Friday, October 15, 2010

Exploding cotton

Photo by Matt Ball
I can't get enough of this plant - Desert Cotton, Wild Cotton - whatever you call it, it's a great bit of green. Look for the seed capsules - they do the 'pop 'n drop'. You may see some cotton fibers, too.

Thursday, October 14, 2010

Saguaro: inside and out

Saguaro flowers by Matt Ball
Saguaro Seeds by Ned Harris
Saguaro skin by Ellen Green
Saguaro skeleton by Matt Ball

Monday, October 11, 2010

In their natural habitat?

Women's or Men's?

Photos by Carol Tornow 10/9/10
Make sure you're one of the lucky few to spot these canyon beauties before they disappear from view. Take a walk on the road today.

Saturday, October 9, 2010

Don't smoke it!

Sacred Datura 10/09/10
Thanks to Angie P for this lovely photo from today's walk with Ned. According to Fireflyforest  "All parts of this plant are poisonous and contain toxic tropane alkaloids including hyoscyamine (an isomer of atropine) and scopolamine (hyoscine). The seeds are hallucinogenic, but ingestion can be fatal." Have some sunflower seeds instead. 

Thursday, October 7, 2010

Don't call this guy 'yellow'!

Yellow-bellied Bee Assassin, Photo from Ned Harris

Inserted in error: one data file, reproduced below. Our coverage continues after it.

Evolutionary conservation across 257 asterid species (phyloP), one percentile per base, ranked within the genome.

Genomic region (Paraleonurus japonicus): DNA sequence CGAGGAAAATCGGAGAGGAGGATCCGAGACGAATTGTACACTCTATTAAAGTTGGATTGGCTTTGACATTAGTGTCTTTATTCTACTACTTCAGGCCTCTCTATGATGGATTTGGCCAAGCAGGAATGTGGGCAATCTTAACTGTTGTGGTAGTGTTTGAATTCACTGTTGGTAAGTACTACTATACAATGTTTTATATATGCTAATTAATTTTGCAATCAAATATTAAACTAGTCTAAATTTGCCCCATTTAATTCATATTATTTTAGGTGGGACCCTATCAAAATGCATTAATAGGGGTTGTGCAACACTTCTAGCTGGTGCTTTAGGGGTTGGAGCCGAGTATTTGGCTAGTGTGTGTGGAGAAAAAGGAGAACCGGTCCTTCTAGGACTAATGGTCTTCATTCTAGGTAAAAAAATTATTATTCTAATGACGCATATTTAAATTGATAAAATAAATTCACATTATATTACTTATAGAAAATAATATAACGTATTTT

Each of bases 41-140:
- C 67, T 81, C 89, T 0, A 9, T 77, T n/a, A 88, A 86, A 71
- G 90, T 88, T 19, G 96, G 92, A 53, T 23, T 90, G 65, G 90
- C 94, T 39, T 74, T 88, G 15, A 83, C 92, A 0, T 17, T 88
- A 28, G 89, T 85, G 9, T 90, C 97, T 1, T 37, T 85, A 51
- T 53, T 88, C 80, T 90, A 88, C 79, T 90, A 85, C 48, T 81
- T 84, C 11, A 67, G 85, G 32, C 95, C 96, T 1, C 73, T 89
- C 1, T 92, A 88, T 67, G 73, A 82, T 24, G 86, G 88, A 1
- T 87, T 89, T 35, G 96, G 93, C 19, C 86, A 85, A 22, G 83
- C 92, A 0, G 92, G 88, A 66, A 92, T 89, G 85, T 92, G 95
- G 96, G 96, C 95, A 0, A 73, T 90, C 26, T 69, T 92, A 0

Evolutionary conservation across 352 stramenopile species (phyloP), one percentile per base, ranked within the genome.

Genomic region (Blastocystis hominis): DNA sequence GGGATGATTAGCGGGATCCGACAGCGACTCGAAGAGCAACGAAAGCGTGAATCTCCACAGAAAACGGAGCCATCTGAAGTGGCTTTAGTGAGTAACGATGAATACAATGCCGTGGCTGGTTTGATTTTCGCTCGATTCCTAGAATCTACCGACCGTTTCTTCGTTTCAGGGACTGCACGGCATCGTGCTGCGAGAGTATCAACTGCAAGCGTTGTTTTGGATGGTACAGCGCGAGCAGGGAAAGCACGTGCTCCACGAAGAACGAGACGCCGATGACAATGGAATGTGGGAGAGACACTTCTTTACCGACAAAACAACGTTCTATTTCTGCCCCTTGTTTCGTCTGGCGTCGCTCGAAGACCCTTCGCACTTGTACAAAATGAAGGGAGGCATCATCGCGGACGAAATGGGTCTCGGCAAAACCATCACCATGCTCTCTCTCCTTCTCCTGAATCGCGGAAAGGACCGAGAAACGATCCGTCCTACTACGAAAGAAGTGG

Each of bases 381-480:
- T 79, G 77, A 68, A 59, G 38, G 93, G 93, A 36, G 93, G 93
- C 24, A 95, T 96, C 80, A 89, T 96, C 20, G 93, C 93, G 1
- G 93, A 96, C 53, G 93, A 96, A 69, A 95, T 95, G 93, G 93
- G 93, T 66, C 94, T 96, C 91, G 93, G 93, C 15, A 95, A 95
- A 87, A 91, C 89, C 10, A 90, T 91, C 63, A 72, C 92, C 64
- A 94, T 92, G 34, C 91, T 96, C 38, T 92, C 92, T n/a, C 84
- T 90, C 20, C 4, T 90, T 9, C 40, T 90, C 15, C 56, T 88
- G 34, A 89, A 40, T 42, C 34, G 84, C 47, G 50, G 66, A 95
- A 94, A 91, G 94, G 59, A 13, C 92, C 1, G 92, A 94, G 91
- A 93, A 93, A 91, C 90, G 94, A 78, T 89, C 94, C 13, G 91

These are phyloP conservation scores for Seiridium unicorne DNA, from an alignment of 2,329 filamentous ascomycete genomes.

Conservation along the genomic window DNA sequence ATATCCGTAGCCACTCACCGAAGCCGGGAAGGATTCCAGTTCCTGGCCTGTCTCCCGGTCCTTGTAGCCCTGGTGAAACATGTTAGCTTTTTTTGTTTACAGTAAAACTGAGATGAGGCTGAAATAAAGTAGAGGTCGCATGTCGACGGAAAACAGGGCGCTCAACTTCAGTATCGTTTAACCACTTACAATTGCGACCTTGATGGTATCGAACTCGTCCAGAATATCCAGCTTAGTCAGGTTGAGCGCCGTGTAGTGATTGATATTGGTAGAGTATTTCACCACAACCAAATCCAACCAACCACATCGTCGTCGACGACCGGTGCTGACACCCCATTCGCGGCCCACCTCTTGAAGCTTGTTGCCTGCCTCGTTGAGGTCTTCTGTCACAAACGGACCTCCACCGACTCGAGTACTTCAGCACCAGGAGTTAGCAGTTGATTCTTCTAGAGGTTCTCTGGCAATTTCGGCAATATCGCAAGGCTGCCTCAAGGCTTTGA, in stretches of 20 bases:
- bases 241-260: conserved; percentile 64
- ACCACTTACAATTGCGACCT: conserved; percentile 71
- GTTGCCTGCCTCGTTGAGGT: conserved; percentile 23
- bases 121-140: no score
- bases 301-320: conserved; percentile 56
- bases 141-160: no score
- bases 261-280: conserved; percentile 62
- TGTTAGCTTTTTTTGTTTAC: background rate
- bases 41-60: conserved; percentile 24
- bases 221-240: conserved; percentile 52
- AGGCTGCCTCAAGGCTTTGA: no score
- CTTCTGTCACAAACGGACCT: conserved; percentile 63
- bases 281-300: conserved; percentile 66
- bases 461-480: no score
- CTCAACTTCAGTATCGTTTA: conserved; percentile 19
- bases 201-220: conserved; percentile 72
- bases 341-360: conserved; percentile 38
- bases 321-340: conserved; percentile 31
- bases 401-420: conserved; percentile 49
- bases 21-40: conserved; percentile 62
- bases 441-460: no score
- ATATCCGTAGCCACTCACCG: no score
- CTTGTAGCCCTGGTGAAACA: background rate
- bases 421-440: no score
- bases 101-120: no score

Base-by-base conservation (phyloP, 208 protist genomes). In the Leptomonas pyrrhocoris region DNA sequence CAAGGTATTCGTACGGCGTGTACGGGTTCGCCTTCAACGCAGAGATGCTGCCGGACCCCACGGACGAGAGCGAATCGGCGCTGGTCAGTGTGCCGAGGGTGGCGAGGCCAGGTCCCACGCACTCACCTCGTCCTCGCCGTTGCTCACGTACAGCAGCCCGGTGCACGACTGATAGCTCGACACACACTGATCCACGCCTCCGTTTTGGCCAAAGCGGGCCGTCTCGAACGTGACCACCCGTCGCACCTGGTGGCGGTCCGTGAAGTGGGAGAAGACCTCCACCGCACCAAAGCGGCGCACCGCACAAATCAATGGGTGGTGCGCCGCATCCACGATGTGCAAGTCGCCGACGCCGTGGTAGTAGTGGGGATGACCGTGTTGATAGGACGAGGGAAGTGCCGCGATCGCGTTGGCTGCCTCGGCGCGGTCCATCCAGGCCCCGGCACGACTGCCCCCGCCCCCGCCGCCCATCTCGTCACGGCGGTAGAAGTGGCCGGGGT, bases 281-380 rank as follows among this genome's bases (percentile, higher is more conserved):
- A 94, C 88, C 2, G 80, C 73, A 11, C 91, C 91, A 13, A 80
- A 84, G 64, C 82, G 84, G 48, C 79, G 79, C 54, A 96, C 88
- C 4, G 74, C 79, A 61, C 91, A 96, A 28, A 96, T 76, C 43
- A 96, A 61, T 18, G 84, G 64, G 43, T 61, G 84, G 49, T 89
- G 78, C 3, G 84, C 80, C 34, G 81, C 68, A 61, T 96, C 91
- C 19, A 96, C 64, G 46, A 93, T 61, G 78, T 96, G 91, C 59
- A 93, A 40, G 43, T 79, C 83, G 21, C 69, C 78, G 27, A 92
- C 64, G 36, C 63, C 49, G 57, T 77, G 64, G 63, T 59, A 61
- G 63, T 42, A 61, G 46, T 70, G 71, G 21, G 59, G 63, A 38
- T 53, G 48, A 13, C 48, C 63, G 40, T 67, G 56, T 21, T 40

According to, this bug "pounces on Honey Bees and other pollinating insects. It holds the captive in its powerful legs, thrusts its cutting beak into the victim's back, injects an immobilizing digestive agent, then sucks out the body juices." Yikes. 

Wednesday, October 6, 2010

The canyon's zaniest grasshoppers

Panther-spotted Grasshoppers. Photos by Ned Harris from 10/6/10.

Tuesday, October 5, 2010

Now for some herps!

Canyon Tree Frog 9/28/10
Ornate Tree Lizard 9/28/10
How about that camouflage? Thanks to Angie P for both photos, taken on a walk with Gary TLG (The Lizard Guy). Tree frog was seen in frog cave, tree lizard near the dam bridge. 

Monday, October 4, 2010

Getting serious about mountain lions

Mt. Lion at the Desert Museum, Photo by Ned Harris
I admit I had been feeling envious of everyone who's seen a mountain lion in Sabino Canyon. After talking to the Forest Service biologist on Friday, though, I understand that we shouldn't be seeing mountain lions in Sabino Canyon, and especially not close up. Unless we work to give the lions a decidedly negative encounter with humans, they are going to continue to come too close, someone is going to get hurt or killed, and then the lion will be trapped and killed. There are no other interventions. Trapping and relocating is not an option. Why not? Because there's no where to relocate a mountain lion who is unafraid of humans. No where.
If you see a mountain lion, throw rocks, if you can get them without bending down or breaking eye contact. Don't have rocks? Throw your water bottle. Throw your whistle. Throw your pack. Throw your ipod, if it comes to that. Make noise. Look big. Even the 2 cubs born this year are big enough to kill you. We have to teach them to be afraid.
Bottom line: If you want a photo of a mountain lion, go to the Desert Museum. Otherwise, look big, make noise, throw things. Your life (and theirs) depends on it. 

Friday, October 1, 2010

Green is always 'in'!

Agnes, Alexa, Anne, Carol  9/28/10
Photo 'Patrol Beauties' by Maggie
You, too, can wear the badge of the Santa Catalina Volunteer Patrol! Recruiting now for training in February 2011. Join us!